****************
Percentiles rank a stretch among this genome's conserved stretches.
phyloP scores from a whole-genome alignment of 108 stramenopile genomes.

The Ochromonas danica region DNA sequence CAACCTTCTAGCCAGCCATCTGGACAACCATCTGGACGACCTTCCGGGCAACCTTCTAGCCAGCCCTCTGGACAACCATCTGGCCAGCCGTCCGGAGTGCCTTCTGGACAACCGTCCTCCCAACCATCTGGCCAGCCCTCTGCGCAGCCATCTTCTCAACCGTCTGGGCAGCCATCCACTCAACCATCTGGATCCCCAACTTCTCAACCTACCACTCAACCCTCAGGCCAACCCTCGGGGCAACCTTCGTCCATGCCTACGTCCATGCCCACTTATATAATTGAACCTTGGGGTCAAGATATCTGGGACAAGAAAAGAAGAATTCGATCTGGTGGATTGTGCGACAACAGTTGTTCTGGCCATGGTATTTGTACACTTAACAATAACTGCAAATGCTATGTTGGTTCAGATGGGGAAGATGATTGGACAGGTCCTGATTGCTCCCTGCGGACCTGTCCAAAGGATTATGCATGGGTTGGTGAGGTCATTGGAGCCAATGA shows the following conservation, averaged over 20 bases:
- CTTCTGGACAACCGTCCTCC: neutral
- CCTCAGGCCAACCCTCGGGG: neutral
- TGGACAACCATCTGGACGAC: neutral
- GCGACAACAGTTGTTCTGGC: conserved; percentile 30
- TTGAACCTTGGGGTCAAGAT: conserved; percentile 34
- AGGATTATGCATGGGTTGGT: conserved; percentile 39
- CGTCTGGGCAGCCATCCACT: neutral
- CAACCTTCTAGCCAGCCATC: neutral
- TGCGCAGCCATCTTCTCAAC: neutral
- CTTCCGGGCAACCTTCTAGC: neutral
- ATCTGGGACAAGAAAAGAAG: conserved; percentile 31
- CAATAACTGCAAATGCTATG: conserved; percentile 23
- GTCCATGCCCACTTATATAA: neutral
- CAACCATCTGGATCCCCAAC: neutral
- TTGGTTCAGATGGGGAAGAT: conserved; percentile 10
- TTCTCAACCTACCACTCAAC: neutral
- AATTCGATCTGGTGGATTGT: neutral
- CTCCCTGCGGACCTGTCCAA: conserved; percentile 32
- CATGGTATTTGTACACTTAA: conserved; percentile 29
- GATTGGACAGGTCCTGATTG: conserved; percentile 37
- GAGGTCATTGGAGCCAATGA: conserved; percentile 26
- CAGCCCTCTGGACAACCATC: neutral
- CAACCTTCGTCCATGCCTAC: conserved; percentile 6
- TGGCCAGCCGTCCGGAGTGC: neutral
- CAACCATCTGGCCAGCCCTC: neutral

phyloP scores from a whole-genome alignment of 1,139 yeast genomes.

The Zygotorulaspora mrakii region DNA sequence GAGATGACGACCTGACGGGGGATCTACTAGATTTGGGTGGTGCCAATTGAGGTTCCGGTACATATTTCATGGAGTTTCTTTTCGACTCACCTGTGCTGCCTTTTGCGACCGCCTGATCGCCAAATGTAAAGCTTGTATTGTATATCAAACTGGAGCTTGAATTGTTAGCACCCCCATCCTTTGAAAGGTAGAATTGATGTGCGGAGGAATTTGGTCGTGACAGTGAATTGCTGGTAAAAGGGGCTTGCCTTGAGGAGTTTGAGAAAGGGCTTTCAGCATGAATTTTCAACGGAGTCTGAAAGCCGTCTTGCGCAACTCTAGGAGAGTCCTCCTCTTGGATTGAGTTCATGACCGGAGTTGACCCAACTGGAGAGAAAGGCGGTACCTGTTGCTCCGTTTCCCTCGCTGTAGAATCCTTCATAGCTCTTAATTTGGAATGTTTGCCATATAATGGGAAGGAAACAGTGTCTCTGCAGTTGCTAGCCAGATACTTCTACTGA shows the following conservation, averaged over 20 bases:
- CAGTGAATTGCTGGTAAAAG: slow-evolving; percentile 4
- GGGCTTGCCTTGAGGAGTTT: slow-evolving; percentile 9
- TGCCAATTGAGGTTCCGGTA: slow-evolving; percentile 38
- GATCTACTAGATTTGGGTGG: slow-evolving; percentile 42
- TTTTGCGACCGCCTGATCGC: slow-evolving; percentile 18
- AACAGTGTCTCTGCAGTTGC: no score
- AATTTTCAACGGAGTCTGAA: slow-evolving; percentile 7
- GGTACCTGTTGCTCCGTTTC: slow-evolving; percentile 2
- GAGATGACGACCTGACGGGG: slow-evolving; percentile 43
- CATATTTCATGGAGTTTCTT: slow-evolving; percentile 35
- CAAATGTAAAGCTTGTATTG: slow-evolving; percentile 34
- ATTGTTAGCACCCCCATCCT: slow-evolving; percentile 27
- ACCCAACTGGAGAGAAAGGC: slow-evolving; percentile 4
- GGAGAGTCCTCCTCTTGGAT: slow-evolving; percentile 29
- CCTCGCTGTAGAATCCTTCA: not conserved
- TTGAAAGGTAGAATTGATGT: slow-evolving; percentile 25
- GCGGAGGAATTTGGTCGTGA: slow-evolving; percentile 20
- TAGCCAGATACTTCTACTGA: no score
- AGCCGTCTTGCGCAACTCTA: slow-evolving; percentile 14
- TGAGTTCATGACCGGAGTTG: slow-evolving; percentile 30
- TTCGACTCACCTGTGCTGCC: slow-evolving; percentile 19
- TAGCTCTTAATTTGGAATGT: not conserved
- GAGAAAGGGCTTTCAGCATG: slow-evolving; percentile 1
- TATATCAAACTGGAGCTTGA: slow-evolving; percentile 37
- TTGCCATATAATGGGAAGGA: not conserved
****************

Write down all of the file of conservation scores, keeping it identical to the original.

Percentiles rank a stretch among this genome's conserved stretches.
phyloP scores from a whole-genome alignment of 108 stramenopile genomes.

The Ochromonas danica region DNA sequence CAACCTTCTAGCCAGCCATCTGGACAACCATCTGGACGACCTTCCGGGCAACCTTCTAGCCAGCCCTCTGGACAACCATCTGGCCAGCCGTCCGGAGTGCCTTCTGGACAACCGTCCTCCCAACCATCTGGCCAGCCCTCTGCGCAGCCATCTTCTCAACCGTCTGGGCAGCCATCCACTCAACCATCTGGATCCCCAACTTCTCAACCTACCACTCAACCCTCAGGCCAACCCTCGGGGCAACCTTCGTCCATGCCTACGTCCATGCCCACTTATATAATTGAACCTTGGGGTCAAGATATCTGGGACAAGAAAAGAAGAATTCGATCTGGTGGATTGTGCGACAACAGTTGTTCTGGCCATGGTATTTGTACACTTAACAATAACTGCAAATGCTATGTTGGTTCAGATGGGGAAGATGATTGGACAGGTCCTGATTGCTCCCTGCGGACCTGTCCAAAGGATTATGCATGGGTTGGTGAGGTCATTGGAGCCAATGA shows the following conservation, averaged over 20 bases:
- CTTCTGGACAACCGTCCTCC: neutral
- CCTCAGGCCAACCCTCGGGG: neutral
- TGGACAACCATCTGGACGAC: neutral
- GCGACAACAGTTGTTCTGGC: conserved; percentile 30
- TTGAACCTTGGGGTCAAGAT: conserved; percentile 34
- AGGATTATGCATGGGTTGGT: conserved; percentile 39
- CGTCTGGGCAGCCATCCACT: neutral
- CAACCTTCTAGCCAGCCATC: neutral
- TGCGCAGCCATCTTCTCAAC: neutral
- CTTCCGGGCAACCTTCTAGC: neutral
- ATCTGGGACAAGAAAAGAAG: conserved; percentile 31
- CAATAACTGCAAATGCTATG: conserved; percentile 23
- GTCCATGCCCACTTATATAA: neutral
- CAACCATCTGGATCCCCAAC: neutral
- TTGGTTCAGATGGGGAAGAT: conserved; percentile 10
- TTCTCAACCTACCACTCAAC: neutral
- AATTCGATCTGGTGGATTGT: neutral
- CTCCCTGCGGACCTGTCCAA: conserved; percentile 32
- CATGGTATTTGTACACTTAA: conserved; percentile 29
- GATTGGACAGGTCCTGATTG: conserved; percentile 37
- GAGGTCATTGGAGCCAATGA: conserved; percentile 26
- CAGCCCTCTGGACAACCATC: neutral
- CAACCTTCGTCCATGCCTAC: conserved; percentile 6
- TGGCCAGCCGTCCGGAGTGC: neutral
- CAACCATCTGGCCAGCCCTC: neutral

phyloP scores from a whole-genome alignment of 1,139 yeast genomes.

The Zygotorulaspora mrakii region DNA sequence GAGATGACGACCTGACGGGGGATCTACTAGATTTGGGTGGTGCCAATTGAGGTTCCGGTACATATTTCATGGAGTTTCTTTTCGACTCACCTGTGCTGCCTTTTGCGACCGCCTGATCGCCAAATGTAAAGCTTGTATTGTATATCAAACTGGAGCTTGAATTGTTAGCACCCCCATCCTTTGAAAGGTAGAATTGATGTGCGGAGGAATTTGGTCGTGACAGTGAATTGCTGGTAAAAGGGGCTTGCCTTGAGGAGTTTGAGAAAGGGCTTTCAGCATGAATTTTCAACGGAGTCTGAAAGCCGTCTTGCGCAACTCTAGGAGAGTCCTCCTCTTGGATTGAGTTCATGACCGGAGTTGACCCAACTGGAGAGAAAGGCGGTACCTGTTGCTCCGTTTCCCTCGCTGTAGAATCCTTCATAGCTCTTAATTTGGAATGTTTGCCATATAATGGGAAGGAAACAGTGTCTCTGCAGTTGCTAGCCAGATACTTCTACTGA shows the following conservation, averaged over 20 bases:
- CAGTGAATTGCTGGTAAAAG: slow-evolving; percentile 4
- GGGCTTGCCTTGAGGAGTTT: slow-evolving; percentile 9
- TGCCAATTGAGGTTCCGGTA: slow-evolving; percentile 38
- GATCTACTAGATTTGGGTGG: slow-evolving; percentile 42
- TTTTGCGACCGCCTGATCGC: slow-evolving; percentile 18
- AACAGTGTCTCTGCAGTTGC: no score
- AATTTTCAACGGAGTCTGAA: slow-evolving; percentile 7
- GGTACCTGTTGCTCCGTTTC: slow-evolving; percentile 2
- GAGATGACGACCTGACGGGG: slow-evolving; percentile 43
- CATATTTCATGGAGTTTCTT: slow-evolving; percentile 35
- CAAATGTAAAGCTTGTATTG: slow-evolving; percentile 34
- ATTGTTAGCACCCCCATCCT: slow-evolving; percentile 27
- ACCCAACTGGAGAGAAAGGC: slow-evolving; percentile 4
- GGAGAGTCCTCCTCTTGGAT: slow-evolving; percentile 29
- CCTCGCTGTAGAATCCTTCA: not conserved
- TTGAAAGGTAGAATTGATGT: slow-evolving; percentile 25
- GCGGAGGAATTTGGTCGTGA: slow-evolving; percentile 20
- TAGCCAGATACTTCTACTGA: no score
- AGCCGTCTTGCGCAACTCTA: slow-evolving; percentile 14
- TGAGTTCATGACCGGAGTTG: slow-evolving; percentile 30
- TTCGACTCACCTGTGCTGCC: slow-evolving; percentile 19
- TAGCTCTTAATTTGGAATGT: not conserved
- GAGAAAGGGCTTTCAGCATG: slow-evolving; percentile 1
- TATATCAAACTGGAGCTTGA: slow-evolving; percentile 37
- TTGCCATATAATGGGAAGGA: not conserved